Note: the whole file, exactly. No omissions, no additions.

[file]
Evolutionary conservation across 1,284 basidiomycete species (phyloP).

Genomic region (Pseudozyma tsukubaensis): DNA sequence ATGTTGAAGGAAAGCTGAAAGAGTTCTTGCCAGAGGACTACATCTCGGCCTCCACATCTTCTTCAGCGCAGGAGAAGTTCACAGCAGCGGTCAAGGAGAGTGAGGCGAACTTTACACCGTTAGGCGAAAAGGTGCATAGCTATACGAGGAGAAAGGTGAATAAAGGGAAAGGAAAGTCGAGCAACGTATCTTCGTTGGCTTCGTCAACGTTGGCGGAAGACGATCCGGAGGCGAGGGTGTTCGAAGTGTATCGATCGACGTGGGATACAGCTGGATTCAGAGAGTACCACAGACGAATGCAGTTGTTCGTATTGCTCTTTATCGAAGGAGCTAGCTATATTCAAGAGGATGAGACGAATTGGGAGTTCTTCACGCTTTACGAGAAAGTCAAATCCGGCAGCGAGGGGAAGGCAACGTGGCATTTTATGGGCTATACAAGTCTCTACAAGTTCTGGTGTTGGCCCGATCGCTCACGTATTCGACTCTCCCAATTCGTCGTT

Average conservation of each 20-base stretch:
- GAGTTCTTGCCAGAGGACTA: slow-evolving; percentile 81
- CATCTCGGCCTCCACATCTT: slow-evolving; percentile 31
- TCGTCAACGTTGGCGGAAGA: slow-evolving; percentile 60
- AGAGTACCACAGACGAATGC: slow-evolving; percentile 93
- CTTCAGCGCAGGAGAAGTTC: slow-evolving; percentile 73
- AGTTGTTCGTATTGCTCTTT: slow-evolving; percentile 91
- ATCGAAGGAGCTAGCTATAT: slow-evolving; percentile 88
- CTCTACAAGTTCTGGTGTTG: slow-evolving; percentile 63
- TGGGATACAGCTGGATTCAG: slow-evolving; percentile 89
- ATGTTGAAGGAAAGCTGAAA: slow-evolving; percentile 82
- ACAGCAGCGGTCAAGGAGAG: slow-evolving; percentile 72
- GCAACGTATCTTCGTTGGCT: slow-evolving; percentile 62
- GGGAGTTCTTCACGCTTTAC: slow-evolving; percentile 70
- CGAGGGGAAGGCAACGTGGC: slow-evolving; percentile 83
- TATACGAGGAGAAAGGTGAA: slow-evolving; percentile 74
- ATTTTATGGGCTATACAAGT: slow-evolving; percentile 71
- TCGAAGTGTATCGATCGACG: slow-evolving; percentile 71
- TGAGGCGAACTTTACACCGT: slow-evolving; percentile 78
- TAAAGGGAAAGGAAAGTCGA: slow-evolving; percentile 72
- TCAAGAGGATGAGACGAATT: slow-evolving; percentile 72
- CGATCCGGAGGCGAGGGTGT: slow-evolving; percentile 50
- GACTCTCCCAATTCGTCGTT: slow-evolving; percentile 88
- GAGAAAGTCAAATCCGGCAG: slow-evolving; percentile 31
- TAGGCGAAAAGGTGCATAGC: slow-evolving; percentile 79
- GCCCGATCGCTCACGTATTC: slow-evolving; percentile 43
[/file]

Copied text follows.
Evolutionary conservation across 1,284 basidiomycete species (phyloP).

Genomic region (Pseudozyma tsukubaensis): DNA sequence ATGTTGAAGGAAAGCTGAAAGAGTTCTTGCCAGAGGACTACATCTCGGCCTCCACATCTTCTTCAGCGCAGGAGAAGTTCACAGCAGCGGTCAAGGAGAGTGAGGCGAACTTTACACCGTTAGGCGAAAAGGTGCATAGCTATACGAGGAGAAAGGTGAATAAAGGGAAAGGAAAGTCGAGCAACGTATCTTCGTTGGCTTCGTCAACGTTGGCGGAAGACGATCCGGAGGCGAGGGTGTTCGAAGTGTATCGATCGACGTGGGATACAGCTGGATTCAGAGAGTACCACAGACGAATGCAGTTGTTCGTATTGCTCTTTATCGAAGGAGCTAGCTATATTCAAGAGGATGAGACGAATTGGGAGTTCTTCACGCTTTACGAGAAAGTCAAATCCGGCAGCGAGGGGAAGGCAACGTGGCATTTTATGGGCTATACAAGTCTCTACAAGTTCTGGTGTTGGCCCGATCGCTCACGTATTCGACTCTCCCAATTCGTCGTT

Average conservation of each 20-base stretch:
- GAGTTCTTGCCAGAGGACTA: slow-evolving; percentile 81
- CATCTCGGCCTCCACATCTT: slow-evolving; percentile 31
- TCGTCAACGTTGGCGGAAGA: slow-evolving; percentile 60
- AGAGTACCACAGACGAATGC: slow-evolving; percentile 93
- CTTCAGCGCAGGAGAAGTTC: slow-evolving; percentile 73
- AGTTGTTCGTATTGCTCTTT: slow-evolving; percentile 91
- ATCGAAGGAGCTAGCTATAT: slow-evolving; percentile 88
- CTCTACAAGTTCTGGTGTTG: slow-evolving; percentile 63
- TGGGATACAGCTGGATTCAG: slow-evolving; percentile 89
- ATGTTGAAGGAAAGCTGAAA: slow-evolving; percentile 82
- ACAGCAGCGGTCAAGGAGAG: slow-evolving; percentile 72
- GCAACGTATCTTCGTTGGCT: slow-evolving; percentile 62
- GGGAGTTCTTCACGCTTTAC: slow-evolving; percentile 70
- CGAGGGGAAGGCAACGTGGC: slow-evolving; percentile 83
- TATACGAGGAGAAAGGTGAA: slow-evolving; percentile 74
- ATTTTATGGGCTATACAAGT: slow-evolving; percentile 71
- TCGAAGTGTATCGATCGACG: slow-evolving; percentile 71
- TGAGGCGAACTTTACACCGT: slow-evolving; percentile 78
- TAAAGGGAAAGGAAAGTCGA: slow-evolving; percentile 72
- TCAAGAGGATGAGACGAATT: slow-evolving; percentile 72
- CGATCCGGAGGCGAGGGTGT: slow-evolving; percentile 50
- GACTCTCCCAATTCGTCGTT: slow-evolving; percentile 88
- GAGAAAGTCAAATCCGGCAG: slow-evolving; percentile 31
- TAGGCGAAAAGGTGCATAGC: slow-evolving; percentile 79
- GCCCGATCGCTCACGTATTC: slow-evolving; percentile 43